• 2

    What is the crux of Quinn’s argument in Ishmael?

    Quinn’s ideas are complex, but Ishmael insists early on that understanding the entire thought process is less important than grasping the ultimate goal. Thus, it is useful to articulate the argument simply. Quinn's ideas center on the development of civilization and totalitarian agriculture. What makes humans (Takers) so destructive is their insistence on forcing the agricultural way of life on everyone else. This way of life presumes that humans are both apart from and against nature, and that humans should manipulate nature for the sake of food production. As a result, humans are slowly destroying the world.

  • 3

    Argue the merits of Quinn's perspective on the Genesis origin stories.

    Arguably one of the most interesting sections of the novel is Quinn's perspective on the stories of Adam and Cain and Abel. His basic approach is that these stories were told by Semites, who were herders, to explain the aggressiveness of the agricultural Taker civilization that developed in the Fertile Crescent. Quinn’s theory makes sense for a few reasons. First, the Hebrew word for “Adam” means man, and “Eve” means life. This language explains the story in a useful way - 'man' has been tempted to perpetuate the growth of 'life' through agriculture, and hence has traded the harmony of a pastoral garden for a difficult life of toil to that end. More importantly, Taker culture has never been able to understand the meaning of these stories. Had they written the stories, knowledge of good and evil would never have been penalized; it would have been considered man's birthright. Finally, the fact that agriculture is considered a curse suggests that the Takers would never have written this story.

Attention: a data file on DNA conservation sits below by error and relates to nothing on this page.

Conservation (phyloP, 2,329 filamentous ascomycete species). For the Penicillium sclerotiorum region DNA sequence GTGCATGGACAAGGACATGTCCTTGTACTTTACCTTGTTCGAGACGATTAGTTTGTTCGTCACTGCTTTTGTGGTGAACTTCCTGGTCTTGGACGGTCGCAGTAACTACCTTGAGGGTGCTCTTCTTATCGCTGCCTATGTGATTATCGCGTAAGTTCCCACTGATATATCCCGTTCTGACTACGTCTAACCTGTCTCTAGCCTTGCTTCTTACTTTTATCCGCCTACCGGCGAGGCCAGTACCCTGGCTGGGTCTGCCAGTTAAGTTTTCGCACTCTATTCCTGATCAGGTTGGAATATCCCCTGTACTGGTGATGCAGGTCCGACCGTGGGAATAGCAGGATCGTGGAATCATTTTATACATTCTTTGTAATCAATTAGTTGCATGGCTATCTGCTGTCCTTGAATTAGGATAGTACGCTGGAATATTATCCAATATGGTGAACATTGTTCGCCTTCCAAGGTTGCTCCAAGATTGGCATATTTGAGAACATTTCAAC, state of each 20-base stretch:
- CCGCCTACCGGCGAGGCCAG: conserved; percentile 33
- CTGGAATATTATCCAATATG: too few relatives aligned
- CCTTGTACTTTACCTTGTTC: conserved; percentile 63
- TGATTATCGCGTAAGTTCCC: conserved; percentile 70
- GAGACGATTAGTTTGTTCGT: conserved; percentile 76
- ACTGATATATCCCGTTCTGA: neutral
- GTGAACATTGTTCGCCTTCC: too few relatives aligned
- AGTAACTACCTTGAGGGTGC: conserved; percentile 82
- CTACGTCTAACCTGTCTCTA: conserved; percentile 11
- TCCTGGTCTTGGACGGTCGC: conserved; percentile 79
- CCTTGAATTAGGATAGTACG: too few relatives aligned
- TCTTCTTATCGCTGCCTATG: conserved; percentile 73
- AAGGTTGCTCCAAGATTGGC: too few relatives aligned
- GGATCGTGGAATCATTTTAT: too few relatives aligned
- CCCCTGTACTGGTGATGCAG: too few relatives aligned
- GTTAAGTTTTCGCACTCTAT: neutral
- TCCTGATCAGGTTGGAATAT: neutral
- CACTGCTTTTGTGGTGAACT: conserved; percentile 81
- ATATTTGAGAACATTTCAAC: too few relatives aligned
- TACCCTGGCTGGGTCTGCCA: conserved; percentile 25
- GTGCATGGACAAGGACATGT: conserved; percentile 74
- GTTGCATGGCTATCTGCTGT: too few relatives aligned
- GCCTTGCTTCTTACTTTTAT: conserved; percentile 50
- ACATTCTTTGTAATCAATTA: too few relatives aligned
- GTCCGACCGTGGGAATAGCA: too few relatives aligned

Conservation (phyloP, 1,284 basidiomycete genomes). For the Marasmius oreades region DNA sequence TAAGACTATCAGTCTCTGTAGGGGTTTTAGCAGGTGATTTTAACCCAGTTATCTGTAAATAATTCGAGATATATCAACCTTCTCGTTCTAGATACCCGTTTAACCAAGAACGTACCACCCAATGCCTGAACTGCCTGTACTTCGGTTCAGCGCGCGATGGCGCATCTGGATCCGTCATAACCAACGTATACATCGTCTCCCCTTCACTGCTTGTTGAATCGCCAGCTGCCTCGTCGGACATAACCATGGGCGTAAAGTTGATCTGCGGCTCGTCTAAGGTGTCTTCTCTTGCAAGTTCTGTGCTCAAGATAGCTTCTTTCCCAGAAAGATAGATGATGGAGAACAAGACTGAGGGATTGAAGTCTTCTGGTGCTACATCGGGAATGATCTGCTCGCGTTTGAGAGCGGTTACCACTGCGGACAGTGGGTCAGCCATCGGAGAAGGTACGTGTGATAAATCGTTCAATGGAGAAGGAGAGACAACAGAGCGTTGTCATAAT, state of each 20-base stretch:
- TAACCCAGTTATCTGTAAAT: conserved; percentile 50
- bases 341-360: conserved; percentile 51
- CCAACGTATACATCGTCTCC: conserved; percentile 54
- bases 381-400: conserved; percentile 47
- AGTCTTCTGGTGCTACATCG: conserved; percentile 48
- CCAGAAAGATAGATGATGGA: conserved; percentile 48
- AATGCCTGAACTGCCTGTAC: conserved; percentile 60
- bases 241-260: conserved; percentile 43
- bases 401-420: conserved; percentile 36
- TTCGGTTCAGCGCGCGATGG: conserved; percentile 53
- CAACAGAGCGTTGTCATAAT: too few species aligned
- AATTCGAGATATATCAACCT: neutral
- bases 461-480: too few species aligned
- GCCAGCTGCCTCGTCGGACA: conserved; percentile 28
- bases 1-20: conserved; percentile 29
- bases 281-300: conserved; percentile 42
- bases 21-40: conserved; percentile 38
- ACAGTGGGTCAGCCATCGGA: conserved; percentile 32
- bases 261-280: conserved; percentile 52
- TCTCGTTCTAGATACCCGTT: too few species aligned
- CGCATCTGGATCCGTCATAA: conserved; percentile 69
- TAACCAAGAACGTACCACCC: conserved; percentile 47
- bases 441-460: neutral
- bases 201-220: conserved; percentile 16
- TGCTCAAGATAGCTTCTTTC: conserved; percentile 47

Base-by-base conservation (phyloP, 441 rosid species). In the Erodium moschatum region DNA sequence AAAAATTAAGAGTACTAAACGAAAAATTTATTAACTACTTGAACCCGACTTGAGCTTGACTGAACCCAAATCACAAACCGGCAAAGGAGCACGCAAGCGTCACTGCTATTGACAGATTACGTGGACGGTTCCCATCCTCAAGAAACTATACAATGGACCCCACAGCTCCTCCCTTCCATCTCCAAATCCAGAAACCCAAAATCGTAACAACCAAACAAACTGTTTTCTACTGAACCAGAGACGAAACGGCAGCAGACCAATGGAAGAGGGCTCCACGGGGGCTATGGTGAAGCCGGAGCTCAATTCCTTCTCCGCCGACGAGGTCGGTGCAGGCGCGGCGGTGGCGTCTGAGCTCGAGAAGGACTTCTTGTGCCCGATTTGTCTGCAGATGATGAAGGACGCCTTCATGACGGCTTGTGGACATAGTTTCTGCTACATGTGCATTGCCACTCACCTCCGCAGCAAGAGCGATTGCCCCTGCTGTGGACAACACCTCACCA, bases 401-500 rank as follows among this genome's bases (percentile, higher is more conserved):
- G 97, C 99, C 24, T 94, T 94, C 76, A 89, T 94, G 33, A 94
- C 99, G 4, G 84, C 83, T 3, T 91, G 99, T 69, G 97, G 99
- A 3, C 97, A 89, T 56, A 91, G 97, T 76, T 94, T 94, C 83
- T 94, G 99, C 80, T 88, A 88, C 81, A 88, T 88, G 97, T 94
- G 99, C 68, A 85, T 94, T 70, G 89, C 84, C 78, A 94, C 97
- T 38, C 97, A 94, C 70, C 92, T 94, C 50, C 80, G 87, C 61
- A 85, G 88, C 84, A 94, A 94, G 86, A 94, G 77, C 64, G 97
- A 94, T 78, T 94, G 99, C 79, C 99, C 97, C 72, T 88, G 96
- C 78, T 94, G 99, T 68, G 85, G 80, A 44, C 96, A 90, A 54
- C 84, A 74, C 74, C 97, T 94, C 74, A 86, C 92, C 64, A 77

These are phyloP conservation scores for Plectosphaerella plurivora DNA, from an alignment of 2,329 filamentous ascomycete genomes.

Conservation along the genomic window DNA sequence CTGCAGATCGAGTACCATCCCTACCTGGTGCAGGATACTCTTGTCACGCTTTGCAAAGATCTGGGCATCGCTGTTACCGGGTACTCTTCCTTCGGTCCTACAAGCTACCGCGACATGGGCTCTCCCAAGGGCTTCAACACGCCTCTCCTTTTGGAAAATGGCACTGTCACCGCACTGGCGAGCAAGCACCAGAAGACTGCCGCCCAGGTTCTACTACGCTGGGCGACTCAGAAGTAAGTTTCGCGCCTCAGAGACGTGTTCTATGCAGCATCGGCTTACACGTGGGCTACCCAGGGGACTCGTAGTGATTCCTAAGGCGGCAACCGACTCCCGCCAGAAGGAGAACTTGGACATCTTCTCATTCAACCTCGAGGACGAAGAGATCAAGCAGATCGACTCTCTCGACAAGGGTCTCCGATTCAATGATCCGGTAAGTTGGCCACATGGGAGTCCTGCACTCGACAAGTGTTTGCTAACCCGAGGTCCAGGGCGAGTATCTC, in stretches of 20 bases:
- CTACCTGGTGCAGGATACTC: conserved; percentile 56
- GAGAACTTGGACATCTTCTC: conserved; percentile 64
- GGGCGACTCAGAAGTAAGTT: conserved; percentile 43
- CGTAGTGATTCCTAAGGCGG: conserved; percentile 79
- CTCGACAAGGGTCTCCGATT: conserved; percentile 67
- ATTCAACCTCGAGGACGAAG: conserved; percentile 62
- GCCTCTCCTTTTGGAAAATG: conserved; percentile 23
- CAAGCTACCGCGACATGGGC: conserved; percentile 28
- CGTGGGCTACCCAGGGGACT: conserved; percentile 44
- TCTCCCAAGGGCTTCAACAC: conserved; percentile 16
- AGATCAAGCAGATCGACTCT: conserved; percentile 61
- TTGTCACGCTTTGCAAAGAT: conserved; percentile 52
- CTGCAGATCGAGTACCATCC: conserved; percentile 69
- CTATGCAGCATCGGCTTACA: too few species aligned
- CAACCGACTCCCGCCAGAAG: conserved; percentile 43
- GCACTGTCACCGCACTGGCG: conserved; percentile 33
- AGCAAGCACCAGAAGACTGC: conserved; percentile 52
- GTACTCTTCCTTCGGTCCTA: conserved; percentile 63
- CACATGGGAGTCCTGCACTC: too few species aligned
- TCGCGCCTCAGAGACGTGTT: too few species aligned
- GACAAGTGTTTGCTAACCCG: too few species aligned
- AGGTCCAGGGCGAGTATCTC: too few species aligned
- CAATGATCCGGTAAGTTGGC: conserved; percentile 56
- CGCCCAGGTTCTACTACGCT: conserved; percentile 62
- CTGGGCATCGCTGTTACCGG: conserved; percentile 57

• 4

    Why are most cultural movements bound to fail, in Quinn’s opinion?

    Most cultural movements, like the revolutions of the 1960s and 1970s, are bound to fail because they operate within the thought prison of Taker culture, rather than seeking to dismantle the prison altogether. Most protesters glimpse a problem, but never identify exactly what they are rebelling against. Specifically, what protests would have to work against is the assumptions that man is the apex of evolution, and that the agricultural way of life is necessarily superior. In a sense, this is the main point of Ishmael - we must first have awareness of what is happening if we are to enact useful change. And in this case, this requires relinquishing most of what we take for granted, rather than trying to change the system while under the sway of certain pernicious assumptions.